However, the skipper of Gitana Team isn't afraid of something new, quite the contrary in fact. The native of Nice has a great entourage and learns quickly as he's already shown by brilliantly adapting his game to sail an oceanic multihull. Last week, the five-arrow team was training in Quiberon at the ENVSN (National Sailing and Watersports School), where it was able to do battle with another GC32 for the first time.

We get a quick low-down on this high-flying battle: “We've just got back from four days of training with another GC32, under the leadership of Pierre-Alexis Ponsot, a former member of France's Olympic team and a coach at the ENVSN. The aim was to sail in contact with each other, putting each other under a bit of pressure, to time ourselves and above all learn how the boat handles on a very small course and hence with a little more involvement. We had been sailing in our part of the world in Lorient since the launch back in January, so it was important to go and do battle with another crew so as to see where we were at.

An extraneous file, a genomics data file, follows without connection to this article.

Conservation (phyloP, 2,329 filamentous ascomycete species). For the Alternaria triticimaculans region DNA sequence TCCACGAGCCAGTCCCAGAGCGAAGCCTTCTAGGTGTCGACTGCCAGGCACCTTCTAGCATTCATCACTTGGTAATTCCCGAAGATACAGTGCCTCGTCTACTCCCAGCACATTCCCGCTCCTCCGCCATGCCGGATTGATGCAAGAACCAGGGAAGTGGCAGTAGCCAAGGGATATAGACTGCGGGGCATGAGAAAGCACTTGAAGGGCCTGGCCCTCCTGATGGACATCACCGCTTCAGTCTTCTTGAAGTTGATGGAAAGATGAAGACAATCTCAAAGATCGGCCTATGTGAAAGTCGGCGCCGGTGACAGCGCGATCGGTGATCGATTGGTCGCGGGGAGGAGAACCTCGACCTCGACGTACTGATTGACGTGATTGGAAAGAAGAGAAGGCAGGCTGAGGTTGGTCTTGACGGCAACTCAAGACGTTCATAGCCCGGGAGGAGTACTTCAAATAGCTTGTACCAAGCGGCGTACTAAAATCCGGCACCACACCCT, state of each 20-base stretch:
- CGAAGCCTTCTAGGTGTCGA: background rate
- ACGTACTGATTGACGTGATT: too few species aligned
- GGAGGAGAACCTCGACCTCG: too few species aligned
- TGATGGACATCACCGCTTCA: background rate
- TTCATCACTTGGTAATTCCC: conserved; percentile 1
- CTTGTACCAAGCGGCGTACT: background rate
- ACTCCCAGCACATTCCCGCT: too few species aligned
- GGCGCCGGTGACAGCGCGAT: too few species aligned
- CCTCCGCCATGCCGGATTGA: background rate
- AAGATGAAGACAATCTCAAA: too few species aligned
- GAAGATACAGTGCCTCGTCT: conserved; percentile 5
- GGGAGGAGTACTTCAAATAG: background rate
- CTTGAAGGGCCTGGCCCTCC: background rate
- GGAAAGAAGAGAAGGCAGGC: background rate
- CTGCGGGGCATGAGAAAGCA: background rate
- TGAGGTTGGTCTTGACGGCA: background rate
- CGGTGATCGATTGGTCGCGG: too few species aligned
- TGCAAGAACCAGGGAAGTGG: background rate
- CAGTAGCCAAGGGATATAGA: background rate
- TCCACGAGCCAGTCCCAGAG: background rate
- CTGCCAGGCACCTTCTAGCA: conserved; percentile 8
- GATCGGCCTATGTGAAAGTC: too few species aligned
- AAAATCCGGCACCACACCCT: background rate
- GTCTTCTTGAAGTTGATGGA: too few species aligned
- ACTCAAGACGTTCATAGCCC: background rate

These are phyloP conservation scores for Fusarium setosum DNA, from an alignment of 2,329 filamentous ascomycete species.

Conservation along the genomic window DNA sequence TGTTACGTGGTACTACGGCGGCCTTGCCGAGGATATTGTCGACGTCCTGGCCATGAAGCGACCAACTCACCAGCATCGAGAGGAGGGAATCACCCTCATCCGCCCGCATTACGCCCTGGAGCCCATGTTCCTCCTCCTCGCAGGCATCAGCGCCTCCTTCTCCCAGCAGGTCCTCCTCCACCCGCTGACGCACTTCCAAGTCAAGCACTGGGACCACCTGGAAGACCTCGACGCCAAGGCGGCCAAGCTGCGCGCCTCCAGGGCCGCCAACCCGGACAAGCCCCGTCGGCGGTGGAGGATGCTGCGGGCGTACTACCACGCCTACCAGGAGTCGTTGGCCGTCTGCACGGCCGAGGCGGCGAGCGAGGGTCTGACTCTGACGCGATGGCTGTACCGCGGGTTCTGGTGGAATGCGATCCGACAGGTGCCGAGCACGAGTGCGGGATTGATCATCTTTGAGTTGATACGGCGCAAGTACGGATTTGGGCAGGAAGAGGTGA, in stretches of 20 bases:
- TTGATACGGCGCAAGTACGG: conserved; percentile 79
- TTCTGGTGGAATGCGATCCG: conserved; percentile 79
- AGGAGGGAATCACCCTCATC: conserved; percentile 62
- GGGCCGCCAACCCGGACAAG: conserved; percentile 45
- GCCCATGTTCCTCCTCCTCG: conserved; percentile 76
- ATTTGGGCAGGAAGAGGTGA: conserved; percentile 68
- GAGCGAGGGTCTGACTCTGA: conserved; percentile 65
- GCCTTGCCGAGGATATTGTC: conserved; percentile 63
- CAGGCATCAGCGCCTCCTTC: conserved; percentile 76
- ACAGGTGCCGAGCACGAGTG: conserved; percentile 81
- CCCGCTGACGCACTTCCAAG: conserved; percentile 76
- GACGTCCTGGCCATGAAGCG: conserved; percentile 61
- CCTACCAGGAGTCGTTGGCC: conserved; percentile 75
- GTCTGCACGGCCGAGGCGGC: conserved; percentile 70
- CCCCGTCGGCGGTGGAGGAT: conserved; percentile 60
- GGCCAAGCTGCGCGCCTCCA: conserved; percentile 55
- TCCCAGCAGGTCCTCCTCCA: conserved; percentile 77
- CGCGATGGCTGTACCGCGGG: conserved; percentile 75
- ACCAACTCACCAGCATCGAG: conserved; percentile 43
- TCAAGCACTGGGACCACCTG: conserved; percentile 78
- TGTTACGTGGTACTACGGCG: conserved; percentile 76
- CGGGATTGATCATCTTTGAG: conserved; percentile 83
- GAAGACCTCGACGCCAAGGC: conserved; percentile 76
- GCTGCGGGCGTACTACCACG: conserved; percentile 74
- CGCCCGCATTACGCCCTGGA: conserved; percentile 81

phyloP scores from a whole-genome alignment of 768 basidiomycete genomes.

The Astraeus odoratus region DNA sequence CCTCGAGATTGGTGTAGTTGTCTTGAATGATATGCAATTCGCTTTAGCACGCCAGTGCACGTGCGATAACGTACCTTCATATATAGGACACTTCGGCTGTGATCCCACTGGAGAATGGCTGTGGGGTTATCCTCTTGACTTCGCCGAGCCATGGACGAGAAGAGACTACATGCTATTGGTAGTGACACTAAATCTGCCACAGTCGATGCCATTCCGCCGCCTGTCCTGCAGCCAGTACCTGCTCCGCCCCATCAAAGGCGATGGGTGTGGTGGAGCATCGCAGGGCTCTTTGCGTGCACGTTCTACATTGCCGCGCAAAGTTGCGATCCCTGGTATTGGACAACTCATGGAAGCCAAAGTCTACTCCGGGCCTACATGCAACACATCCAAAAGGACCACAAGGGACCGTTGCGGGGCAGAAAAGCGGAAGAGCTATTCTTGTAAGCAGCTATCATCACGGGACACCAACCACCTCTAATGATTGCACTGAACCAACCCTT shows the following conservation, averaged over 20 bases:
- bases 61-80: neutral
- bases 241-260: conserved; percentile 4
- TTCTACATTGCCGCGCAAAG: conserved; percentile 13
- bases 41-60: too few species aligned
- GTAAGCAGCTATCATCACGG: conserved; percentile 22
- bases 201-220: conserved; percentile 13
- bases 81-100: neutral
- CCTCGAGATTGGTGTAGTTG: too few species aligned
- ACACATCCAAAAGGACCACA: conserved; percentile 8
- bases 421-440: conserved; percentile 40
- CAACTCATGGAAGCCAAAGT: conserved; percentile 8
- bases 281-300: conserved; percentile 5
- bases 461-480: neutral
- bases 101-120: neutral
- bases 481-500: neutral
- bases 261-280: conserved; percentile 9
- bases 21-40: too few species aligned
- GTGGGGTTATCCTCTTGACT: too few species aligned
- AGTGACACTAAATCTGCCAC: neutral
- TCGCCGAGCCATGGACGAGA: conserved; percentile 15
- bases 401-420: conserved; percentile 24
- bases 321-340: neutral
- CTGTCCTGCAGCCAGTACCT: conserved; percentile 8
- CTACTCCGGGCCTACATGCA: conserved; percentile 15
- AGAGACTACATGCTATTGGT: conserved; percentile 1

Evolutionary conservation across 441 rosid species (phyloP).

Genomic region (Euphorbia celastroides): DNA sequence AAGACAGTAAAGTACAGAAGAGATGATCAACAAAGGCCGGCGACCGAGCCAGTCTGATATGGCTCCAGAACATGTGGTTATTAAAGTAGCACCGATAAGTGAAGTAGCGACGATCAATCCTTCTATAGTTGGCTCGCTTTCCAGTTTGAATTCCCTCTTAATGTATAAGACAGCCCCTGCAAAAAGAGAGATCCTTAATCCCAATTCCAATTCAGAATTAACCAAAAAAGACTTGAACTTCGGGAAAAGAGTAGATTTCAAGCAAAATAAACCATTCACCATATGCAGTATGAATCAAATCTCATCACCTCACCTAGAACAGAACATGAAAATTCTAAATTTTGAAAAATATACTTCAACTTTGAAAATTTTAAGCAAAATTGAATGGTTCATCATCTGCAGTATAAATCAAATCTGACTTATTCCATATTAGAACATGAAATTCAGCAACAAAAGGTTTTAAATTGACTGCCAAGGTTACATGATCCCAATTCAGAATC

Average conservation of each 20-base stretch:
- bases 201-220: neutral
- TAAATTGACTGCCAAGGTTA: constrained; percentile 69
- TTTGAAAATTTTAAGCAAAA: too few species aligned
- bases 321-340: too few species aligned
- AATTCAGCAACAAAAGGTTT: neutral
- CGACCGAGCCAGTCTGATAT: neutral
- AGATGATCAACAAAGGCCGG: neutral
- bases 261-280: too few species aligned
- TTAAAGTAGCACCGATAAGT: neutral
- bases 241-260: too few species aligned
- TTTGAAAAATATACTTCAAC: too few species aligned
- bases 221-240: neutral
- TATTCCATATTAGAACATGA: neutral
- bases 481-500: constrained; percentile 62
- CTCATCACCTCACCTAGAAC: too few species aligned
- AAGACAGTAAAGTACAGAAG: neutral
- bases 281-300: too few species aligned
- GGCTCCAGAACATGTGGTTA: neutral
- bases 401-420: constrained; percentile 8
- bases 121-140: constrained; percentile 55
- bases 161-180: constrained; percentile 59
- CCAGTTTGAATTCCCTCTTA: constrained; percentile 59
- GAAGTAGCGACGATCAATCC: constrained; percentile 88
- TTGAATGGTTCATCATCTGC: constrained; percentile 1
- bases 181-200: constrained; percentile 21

The results from this training session are very positive. Our progress was good but we still have a great deal to do. Together with Cyril Dardashti and Olivier Douillard, who were already part of the hard core of the Multi70 Edmond de Rothschild, the reflex actions very quickly came back and that's a real bonus in terms of crew cohesion. The arrival in the team of Gurvan Bontemps and Benjamin Amiot, who already have a very good understanding of the craft, as well as a wealth of experience of small catamarans and flying boats, brings a great deal to the team. The group works very well together and on this type of craft that plays a major part in the success! Personally, I think my experience on foiling Moths is helping me a great deal – I've been sailing on this type of boat since 2006 – even though the change of scale is a major challenge of course,” explains the skipper of Gitana Team.

By enabling the team to get down to work very early in the season, the GC32 Edmond de Rothschild has completely fulfilled its role during the winter refit of Gitana XV. Indeed, the fact that she behaves in a similar fashion to her big 70-foot ‘sister' makes her an ideal training craft as Sébastien Josse reveals: “Early in the season, there is always a period of adaptation before you get your bearings, especially when you reach speeds in excess of 30 knots. These sea trials on a GC will enable us to be right on top of our game the moment Gitana XV is launched. This time-saving is a precious asset in our testing and tuning phases.”